This year, Bermuda became the first country in the world to enact marriage equality to repeal marriage equality, which it did less than eight months after the country’s Supreme Court stated a gay couple had the right to marry.
In May 2017, Judge Charles Etta-Simmons ruled Winston Godwin and fiancé Greg DeRoche had to be allowed to marry under Bermuda’s Human Rights Act. “On the facts, the applicants were discriminated against on the basis of their sexual orientation when the Registrar refused to process their notice of intended marriage.”
By December, parliament passed The Domestic Partnerships Act of 2017, undoing that ruling and replacing same-sex marriage with civil unions. The measure was met by international outcry and calls for the British government to intercede in its overseas territory.
“This is a human rights issue,” said Shadow Economic Development Minister Grant Gibbons. “We are taking away marriage equality rights from the LGBTQ community.”
The government has delayed enacting the law for three months, reportedly to allow gay couples that procured marriage licenses to get married before the ban goes into effect. But the question remains: How should LGBT people and allies outside the country respond?
Homophobia and transphobia have long been issues on the island. The legacy of British colonialism and Christian missionaries—as well as the current involvement of evangelical groups from the U.S.—has meant persecution, discrimination and violence for LGBT Bermudans.
In June 2016, Bermudans voted two-to-one against marriage equality in a public referendum.
Since the passage of the Domestic Partnerships Act there have been calls for a boycott of Bermuda, which relies heavily on tourism for its economy. A hashtag, #BoycottBermuda, has appeared numerous times on Twitter. “Bermuda just banned marriage equality,” Ellen DeGeneres tweeted to her 77 million followers on Wednesday. “I guess I’m canceling my trip. Anybody else?”
— Ellen DeGeneres (@TheEllenShow) March 7, 2018
There’s also calls for a boycott of cruise lines that operate out of Bermuda. Cunard, which operates the Queen Mary 2, is based in England but has registered its ships in Bermuda since 2002 to avoid paying corporate taxes.
Jamison Firestone, who canceled a Cunard trip with his husband over the repeal, is calling for LGBT travelers to avoid Cunard until it stops flying Bermuda’s flag and paying fees to the country.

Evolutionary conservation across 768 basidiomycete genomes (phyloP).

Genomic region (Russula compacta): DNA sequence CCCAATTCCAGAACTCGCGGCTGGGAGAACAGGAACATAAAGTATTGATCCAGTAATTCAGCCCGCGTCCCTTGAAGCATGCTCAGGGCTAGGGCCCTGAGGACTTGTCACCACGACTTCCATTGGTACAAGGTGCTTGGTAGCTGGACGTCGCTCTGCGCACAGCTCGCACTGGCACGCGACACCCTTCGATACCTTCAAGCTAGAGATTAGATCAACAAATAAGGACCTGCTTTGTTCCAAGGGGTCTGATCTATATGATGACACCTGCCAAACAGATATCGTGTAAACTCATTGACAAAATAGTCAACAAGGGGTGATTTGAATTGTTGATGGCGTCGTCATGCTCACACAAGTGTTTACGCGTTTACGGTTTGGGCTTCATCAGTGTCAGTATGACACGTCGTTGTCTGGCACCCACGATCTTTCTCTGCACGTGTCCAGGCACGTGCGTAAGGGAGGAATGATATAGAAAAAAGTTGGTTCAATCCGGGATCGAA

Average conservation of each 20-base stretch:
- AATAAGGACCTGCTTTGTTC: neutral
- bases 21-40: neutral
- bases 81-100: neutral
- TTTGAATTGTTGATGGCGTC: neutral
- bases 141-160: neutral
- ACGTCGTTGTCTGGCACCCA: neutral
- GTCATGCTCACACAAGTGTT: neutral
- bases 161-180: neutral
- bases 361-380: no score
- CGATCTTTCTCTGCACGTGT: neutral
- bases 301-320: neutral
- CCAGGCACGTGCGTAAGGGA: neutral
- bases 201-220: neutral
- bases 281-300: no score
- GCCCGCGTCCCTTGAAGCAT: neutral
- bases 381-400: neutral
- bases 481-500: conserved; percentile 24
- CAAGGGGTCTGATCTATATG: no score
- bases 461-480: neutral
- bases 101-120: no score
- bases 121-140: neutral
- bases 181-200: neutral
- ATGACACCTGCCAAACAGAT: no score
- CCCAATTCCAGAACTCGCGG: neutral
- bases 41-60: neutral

“I simply do not feel comfortable taking a cruise on a ship registered in a jurisdiction that does not accept my marriage,” Firestone wrote in a letter to the company. “When I made the booking I thought, ‘It’s Cunard, the boat is named after a queen of England, it’s a quintessentially British experience.’ It is supposed to buy into British values or basic values of human rights… My romantic experience isn’t supposed to be sailing on some ship registered to a jurisdiction that has just decided that people like me shouldn’t be married.’”
He compares his stance to the Montgomery Bus Boycotts of the 1950s.
“People stopped paying for public transport because they didn’t want their money going to [segregation]. And I don’t want to pay for this,” he says. “What if they had banned interracial marriages? Would I stay on a ship from a country flying that flag? No.”
After the court ruling, Cunard planned to offer same-sex weddings on board its ships. Now the cruise line says it is “working closely with the Bermudan authorities to understand the legalities of the Domestic Partnership Act 2017 and whether we can offer our guests same-sex marriages in the future.”
Cunard is just one of nearly a dozen cruise lines owned by Carnival Corporation—other subsidiaries like Princess & P&O also have ships registered in Bermuda. “Every day Cunard and its sister cruise lines remain registered in Bermuda is a day you are taking a stand. The wrong stand,” says Firestone.
But with Bermuda so dependent on tourism dollars, some activists worry a boycott could lead to LGBT Bermudans being blamed for the country’s economic woes. “The demand for this boycott is not coming from grass-roots organizations in Bermuda, and in fact such a boycott stands to harm and not help LGBTQ Bermudians,” wrote Jessica Stern, executive director of OutRight Action International, in a February 19 letter to The New York Times..
“It paves the way for LGBTQ Bermudians to become society’s scapegoat, to be blamed for any slide in foreign tourism and negative impact on the country’s economy. It risks increasing discrimination against a minority group whose rights have already been breached by the revocation of marriage equality.”
Stern says the media and international community should listen to LGBT Bermudans “and elevate their priorities, not set their own misguided agendas.”
There are no quick answers here: Stern’s concerns are legitimate, assuming a boycott even managed to make a noticeable dent in the economy. But contributing to a regime that denies your basic equality feels wrong, too.
Going to Bermuda—or choosing not to go to Bermuda—is a luxury many can’t afford. It’s certainly not a moral dilemma I’m facing right now. But if you are, remember Bermuda didn’t just suddenly spring out of the ocean last May. Millions of travelers, including LGBT travelers, were content to visit the island before the Supreme Court allowed for marriage equality. What exists now is a return to that status quo. (Actually a step up from that status quo, since gay couples can now register for civil unions.)
If it didn’t bother you in April 2017, should it bother you now? But if you traditionally spend your travel dollars in places that support LGBT equality, it’s probably not a good option.